In life, there are few win-win propositions, but for employers who sponsor a 401(k) plan that allows plan participants to direct their own investments, choosing a Qualified Default Investment Alternative (QDIA) can benefit both the employer and the plan participants.
ERISA Requirements for Plan Sponsors
The plan fiduciary (typically the employer sponsoring the plan) has many responsibilities in managing plan administration. They must meet the high fiduciary standards required by ERISA. When it comes to choosing a menu of plan investment alternatives, plan sponsors must
- Prudently select and monitor the plan’s investment alternatives
- Act solely in the interests of participants and beneficiaries
- Diversify investments to protect against the risk of large losses
- Ensure that only reasonable fees are paid from plan assets
- Designate a default investment for those who fail to select their own investments
- Document their due diligence process for making investment decisions
Plan advisors can provide valuable support to plan sponsors by delivering education on these fiduciary requirements. Furthermore, they need to evaluate and benchmark investment options and expenses.
Liability for Investment Performance
In most retirement plans, participants are responsible for deciding which investments to purchase with their plan balance. They choose from the list of alternatives selected by their employer. ERISA provides a framework to relieve plan sponsors of liability for the investments selected by participants if the plan meets the requirements set forth in ERISA Section 404(c) (e.g., offering a broad range of investment options with materially different risk/return characteristics).
However, if a participant does not make investment choices, their account balance will be invested in a default investment chosen by the plan sponsor. This fiduciary protection under ERISA 404(c) does not apply when participants fail to select their own investments.
QDIA Benefit Plan Sponsors
To protect against the fiduciary liability for a poor performing default investment, plan sponsors historically selected a low-risk investment as the plan’s default investment. Congress became concerned with this approach. Why? These investments are not always suitable for long-term investing. Due to the increasing popularity of automatic enrollment, more and more participant assets are landing in the default fund and staying there long-term. To encourage plan sponsors to select a default investment more appropriate for long-term savings and provide fiduciary relief with respect to selecting default investments, Congress created the QDIA safe harbor.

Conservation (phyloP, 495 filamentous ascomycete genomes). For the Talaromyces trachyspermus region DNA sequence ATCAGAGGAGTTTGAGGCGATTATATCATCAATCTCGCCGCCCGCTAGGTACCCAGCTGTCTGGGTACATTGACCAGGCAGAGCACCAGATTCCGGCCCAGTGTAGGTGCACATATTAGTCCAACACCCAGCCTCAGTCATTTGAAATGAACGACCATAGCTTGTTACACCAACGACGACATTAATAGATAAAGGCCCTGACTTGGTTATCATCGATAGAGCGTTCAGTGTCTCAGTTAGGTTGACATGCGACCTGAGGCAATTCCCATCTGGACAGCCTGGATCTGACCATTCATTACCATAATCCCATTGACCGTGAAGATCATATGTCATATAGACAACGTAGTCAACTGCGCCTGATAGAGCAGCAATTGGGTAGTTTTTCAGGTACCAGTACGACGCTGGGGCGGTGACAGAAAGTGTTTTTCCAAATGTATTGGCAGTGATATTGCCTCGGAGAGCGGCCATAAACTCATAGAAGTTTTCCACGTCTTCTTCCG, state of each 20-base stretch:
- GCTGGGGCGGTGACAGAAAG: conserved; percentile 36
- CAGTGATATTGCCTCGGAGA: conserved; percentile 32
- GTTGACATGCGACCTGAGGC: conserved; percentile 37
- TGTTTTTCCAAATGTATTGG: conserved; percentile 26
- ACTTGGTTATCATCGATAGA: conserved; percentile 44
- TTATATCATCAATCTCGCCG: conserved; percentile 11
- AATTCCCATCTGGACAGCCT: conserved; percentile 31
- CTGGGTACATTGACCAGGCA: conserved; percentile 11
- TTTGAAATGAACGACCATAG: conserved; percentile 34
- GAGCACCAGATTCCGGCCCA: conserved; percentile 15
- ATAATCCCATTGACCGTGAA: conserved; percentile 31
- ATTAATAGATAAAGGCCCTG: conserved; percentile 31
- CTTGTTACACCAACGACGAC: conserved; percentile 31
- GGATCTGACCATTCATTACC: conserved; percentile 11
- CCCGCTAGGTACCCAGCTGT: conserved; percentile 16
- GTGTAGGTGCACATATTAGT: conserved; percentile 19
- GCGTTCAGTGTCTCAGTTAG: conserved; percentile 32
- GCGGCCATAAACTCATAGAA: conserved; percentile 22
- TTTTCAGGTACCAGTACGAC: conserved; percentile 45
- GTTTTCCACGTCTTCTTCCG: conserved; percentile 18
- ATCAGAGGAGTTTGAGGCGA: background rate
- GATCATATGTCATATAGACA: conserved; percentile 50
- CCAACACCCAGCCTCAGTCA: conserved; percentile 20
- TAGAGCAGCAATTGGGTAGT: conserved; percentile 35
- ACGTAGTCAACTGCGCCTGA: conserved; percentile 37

If an investment meets the QDIA requirements, the default investment is deemed to be a prudent investment. Consequently, the plan sponsor will be relieved of fiduciary liability for the performance of the default investment.
QDIAs Benefit Plan Participants
In addition to providing fiduciary protections for plan sponsors, QDIAs can result in improved outcomes for participants who default into a QDIA.
The target date fund (TDF) QDIA option, for example, contains an underlying mix of investments. These are diversified and automatically adjusted on behalf of the investor to become more conservative as the selected target retirement date approaches. Managed accounts adjust over time to align with the investment objectives set by the investor. Investments like these offer participants a one-stop shop to obtain the benefits of professional portfolio management. Therefore, they don’t have to rely on themselves to research and select investment options appropriate for their age, risk tolerance, and retirement income goals. Even more, they won’t have to remember to monitor and rebalance their account periodically.
Finally, plan sponsors can seek the assistance of a retirement plan advisor to learn about the benefits of a QDIA and compare the options that may be appropriate for the plan and its participants.
- Determine whether the plan’s current default investment meets the QDIA requirements.
- Review the percentage of participants’ assets currently allocated to the plan’s default investment.
- Benchmark and compare a variety of QDIA options (e.g., proprietary TDFs vs. custom TDFs vs. managed accounts) to determine the best fit for the plan.
- Document the due diligence process followed in analyzing QDIA options and selecting the plan’s default investment.